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Institute of Medicine

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In Del Norte County, groups such as the Children's Health Collaborative seek funding in a push to provide more nutritious meals at high schools and encourage students to make healthier food decisions.

 

 

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Here’s what we’re checking out today:

Lead: The investigative news startup California Watch, not content to merely report on harmful lead levels in children’s jewelry, will actually test suspect items for you.

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Antronette K. Yancey is a professor in the Department of Health Services, UCLA School of Public Health, and is Co‐Director of its Center to Eliminate Health Disparities. Dr.Yancey's primary research interests are in chronic disease prevention and adolescent health promotion. She returned to academia full‐time in 2001 after five years in public health practice, first as Director of Public Health for the city of Richmond, VA, and, until recently, as Director of Chronic Disease Prevention and Health Promotion, Los Angeles County Department of Health Services. Dr.

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Francine Kaufman became vice president of global affairs for Medtronic Diabetes in January 2009, after 30 years at Childrens Hospital Los Angeles, where she was head of the Center for Endocrinology, Diabetes and Metabolism, and 11 years as a professor of pediatrics at USC’s Keck School of Medicine. At Childrens Hospital, where she continues a clinical practice, Dr. Kaufman also directed the Comprehensive Childhood Diabetes Center.

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The WIC program, which offers nutrition education and food vouchers to low-income families, will soon get a healthy overhaul. But to cash in, food manufacturers have had to make some adjustments. Rachel Dornhelm reports.

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In 1999, the Institute of Medicine published a seminal report, "To Err is Human," sparking a movement to improve the quality of health care in the United States. The report concluded that at least 44,000 people — and possibly as many as 98,000 — die in hospitals annually from preventable medical errors. In the last decade, patient safety advocates and governments have promoted increased transparency about hospital infection rates and overall safety performance.

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Before describing a few stories that have not received much play in the media, I'd like to mention a few publications by my Urban Institute colleagues that provide useful state and local information. One report shows, by Congressional district, the proportion of residents with various types of health coverage (uninsured, privately insured, or covered by Medicaid or other public programs).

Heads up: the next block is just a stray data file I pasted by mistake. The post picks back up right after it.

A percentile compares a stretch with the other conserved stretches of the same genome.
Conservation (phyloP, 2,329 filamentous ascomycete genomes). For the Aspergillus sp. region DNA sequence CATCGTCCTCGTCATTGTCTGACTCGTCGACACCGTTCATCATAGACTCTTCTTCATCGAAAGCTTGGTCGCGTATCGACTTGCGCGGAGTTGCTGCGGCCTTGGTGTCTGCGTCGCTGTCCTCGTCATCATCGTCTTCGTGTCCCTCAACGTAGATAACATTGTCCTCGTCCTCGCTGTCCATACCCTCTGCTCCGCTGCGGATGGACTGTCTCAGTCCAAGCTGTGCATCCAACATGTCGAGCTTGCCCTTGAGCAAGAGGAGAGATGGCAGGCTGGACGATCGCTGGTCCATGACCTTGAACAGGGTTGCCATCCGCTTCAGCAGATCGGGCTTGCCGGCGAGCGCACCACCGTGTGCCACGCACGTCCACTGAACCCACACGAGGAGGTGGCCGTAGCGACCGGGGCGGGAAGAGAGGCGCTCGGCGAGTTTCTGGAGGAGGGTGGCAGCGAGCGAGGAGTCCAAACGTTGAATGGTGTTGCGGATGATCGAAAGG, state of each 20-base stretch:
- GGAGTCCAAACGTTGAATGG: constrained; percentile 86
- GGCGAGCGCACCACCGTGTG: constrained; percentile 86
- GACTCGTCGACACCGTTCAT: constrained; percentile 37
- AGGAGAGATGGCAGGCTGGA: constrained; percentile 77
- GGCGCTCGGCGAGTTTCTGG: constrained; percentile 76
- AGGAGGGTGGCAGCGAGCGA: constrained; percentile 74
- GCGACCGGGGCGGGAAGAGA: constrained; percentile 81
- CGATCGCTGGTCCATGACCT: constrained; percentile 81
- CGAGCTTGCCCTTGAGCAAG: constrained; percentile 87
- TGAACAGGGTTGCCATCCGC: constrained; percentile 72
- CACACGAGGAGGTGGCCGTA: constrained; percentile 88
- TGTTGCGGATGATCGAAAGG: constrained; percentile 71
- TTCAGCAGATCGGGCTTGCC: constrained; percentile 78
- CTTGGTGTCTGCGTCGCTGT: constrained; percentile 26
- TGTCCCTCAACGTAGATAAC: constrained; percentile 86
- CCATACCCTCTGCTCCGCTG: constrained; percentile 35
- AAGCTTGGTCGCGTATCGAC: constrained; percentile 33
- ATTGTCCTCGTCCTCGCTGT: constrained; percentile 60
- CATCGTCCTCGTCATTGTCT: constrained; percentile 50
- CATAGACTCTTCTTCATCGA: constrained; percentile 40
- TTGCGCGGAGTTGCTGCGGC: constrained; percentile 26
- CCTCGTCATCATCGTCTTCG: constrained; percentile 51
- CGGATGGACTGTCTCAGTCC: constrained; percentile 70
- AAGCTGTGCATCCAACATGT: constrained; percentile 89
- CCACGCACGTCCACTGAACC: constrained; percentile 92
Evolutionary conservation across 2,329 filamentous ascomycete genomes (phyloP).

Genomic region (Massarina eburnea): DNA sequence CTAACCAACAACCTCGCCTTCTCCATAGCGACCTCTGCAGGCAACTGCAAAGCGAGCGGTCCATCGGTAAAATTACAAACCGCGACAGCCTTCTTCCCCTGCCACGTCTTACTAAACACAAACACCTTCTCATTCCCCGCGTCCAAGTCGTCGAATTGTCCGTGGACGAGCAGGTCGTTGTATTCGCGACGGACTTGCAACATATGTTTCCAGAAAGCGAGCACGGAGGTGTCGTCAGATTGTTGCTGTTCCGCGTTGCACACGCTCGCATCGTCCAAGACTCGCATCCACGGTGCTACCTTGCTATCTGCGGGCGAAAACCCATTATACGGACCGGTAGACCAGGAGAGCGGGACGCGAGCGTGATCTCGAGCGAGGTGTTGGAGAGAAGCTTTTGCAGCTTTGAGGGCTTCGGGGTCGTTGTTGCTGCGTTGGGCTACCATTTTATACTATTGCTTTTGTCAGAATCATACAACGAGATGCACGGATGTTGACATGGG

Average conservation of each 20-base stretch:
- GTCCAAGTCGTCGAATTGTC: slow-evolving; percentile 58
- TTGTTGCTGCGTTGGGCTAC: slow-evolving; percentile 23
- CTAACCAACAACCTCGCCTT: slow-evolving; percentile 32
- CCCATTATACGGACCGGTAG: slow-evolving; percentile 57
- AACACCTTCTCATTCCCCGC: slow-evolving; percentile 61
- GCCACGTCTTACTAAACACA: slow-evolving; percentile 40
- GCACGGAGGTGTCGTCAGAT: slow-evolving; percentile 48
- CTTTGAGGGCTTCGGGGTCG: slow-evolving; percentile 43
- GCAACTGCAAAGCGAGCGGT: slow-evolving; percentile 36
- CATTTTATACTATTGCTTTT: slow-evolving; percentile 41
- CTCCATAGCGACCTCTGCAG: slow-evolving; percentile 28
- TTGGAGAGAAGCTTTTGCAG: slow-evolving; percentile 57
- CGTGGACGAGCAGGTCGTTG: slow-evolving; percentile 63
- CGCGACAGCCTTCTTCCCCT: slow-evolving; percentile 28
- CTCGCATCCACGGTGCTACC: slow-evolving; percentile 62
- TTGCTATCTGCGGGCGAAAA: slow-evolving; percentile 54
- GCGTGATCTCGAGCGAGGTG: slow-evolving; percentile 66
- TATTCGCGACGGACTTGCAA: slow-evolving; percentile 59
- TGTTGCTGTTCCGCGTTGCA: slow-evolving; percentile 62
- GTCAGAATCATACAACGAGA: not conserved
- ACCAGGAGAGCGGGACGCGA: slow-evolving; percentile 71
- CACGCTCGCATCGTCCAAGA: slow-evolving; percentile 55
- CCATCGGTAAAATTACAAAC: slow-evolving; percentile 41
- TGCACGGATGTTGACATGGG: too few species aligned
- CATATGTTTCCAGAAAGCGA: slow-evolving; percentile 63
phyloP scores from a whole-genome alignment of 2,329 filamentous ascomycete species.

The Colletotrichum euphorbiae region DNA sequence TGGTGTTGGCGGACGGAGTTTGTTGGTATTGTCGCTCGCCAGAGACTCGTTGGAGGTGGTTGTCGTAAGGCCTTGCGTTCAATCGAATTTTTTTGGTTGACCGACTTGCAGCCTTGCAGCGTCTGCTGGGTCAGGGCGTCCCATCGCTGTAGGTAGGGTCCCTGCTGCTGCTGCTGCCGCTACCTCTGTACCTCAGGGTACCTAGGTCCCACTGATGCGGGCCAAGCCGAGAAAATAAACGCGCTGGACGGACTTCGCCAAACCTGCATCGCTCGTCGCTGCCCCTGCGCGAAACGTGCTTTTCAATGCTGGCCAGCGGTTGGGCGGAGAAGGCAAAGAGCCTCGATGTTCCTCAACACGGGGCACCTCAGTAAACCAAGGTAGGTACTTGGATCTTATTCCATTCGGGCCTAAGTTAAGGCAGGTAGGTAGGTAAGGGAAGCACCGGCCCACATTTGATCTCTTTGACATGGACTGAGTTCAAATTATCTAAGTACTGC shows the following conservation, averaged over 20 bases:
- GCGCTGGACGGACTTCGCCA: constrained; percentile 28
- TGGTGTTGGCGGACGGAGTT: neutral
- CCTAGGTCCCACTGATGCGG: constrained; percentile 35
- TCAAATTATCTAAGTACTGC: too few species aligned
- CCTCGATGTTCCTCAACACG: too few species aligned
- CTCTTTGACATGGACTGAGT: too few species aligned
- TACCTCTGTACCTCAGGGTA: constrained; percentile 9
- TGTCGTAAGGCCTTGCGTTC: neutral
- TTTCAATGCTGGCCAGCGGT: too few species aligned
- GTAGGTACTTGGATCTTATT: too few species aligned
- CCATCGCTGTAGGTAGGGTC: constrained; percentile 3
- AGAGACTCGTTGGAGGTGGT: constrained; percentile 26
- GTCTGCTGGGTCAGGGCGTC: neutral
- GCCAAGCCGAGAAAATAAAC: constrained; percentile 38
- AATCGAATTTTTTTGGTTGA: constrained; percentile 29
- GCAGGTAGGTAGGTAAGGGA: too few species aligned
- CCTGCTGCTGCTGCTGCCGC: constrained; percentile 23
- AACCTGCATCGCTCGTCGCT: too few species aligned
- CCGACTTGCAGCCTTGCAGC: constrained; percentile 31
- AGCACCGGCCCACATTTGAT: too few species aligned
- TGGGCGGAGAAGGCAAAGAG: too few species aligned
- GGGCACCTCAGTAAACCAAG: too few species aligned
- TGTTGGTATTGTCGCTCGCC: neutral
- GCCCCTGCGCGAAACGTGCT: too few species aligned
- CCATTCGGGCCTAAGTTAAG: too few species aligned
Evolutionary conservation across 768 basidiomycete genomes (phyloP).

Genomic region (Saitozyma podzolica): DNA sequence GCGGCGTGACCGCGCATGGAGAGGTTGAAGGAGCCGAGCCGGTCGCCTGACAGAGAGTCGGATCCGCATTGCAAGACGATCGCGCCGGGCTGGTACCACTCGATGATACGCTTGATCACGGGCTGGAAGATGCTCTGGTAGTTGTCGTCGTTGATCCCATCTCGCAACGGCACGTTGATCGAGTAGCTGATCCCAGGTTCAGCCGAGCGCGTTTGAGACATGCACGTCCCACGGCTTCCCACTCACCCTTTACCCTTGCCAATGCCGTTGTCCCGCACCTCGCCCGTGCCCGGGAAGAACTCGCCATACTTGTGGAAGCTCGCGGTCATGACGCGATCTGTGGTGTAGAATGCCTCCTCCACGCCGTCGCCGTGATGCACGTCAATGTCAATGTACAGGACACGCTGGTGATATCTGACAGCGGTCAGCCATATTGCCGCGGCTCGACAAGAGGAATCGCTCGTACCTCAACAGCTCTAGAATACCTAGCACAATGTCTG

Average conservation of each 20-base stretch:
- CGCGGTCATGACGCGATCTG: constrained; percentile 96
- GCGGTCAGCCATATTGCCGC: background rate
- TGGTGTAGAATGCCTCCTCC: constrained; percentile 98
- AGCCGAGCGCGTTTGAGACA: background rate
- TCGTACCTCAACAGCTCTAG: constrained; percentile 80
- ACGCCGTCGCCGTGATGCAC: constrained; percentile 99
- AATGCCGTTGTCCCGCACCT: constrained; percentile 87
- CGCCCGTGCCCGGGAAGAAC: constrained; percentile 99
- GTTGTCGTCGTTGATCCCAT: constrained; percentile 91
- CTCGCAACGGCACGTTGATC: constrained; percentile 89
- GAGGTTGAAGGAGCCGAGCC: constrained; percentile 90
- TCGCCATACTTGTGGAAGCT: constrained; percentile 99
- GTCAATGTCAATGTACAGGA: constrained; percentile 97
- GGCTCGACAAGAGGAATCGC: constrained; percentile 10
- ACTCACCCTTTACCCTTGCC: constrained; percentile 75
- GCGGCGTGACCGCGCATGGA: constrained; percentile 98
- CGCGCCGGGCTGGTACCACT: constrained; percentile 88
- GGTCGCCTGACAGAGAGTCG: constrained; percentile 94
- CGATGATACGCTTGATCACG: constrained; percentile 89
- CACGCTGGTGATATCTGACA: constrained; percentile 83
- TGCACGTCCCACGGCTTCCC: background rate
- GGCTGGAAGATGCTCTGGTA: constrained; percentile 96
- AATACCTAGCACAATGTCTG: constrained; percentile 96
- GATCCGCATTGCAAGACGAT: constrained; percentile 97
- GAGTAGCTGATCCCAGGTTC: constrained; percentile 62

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A new Institute of Medicine report offers some excellent fodder for stories on "comparative effectiveness research," which examines whether and why some medical treatments are more effective than others.

You'll be hearing a lot about the comparative effectiveness buzzword as the national health reform debate unfolds, because it's seen as crucial in in lowering health costs. Why spend money on drug-eluting stents for heart disease, for example, if plain old stents might just keep people alive longer?

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Yolanda Partida brings 25 years of experience in public and private health administration as national program director for Hablamos Juntos, an initiative that examines language barriers to health care for Latinos. She has worked with and on behalf of many different groups of underserved populations, including the uninsured, the U.S.-Mexico border population, and other ethnic communities.

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More than 100 anti-transgender rights bills were introduced in state legislatures this year. Many focus on children and teens. Join us for our next Health Matters webinar, where we'll explore the health and well-being of transgender youth as states such as Arkansas and Tennessee seek to limit their rights. Our expert panel will share the latest research, seed story ideas and offer reporting advice. Sign-up here!

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The best journalism these days wraps compelling narratives around scrupulous data analysis. Apply now for our 2021 Data Fellowship to learn the skills necessary to use big data to inform your reporting on health and social welfare issues. Learn more in this webinar on Aug. 3.

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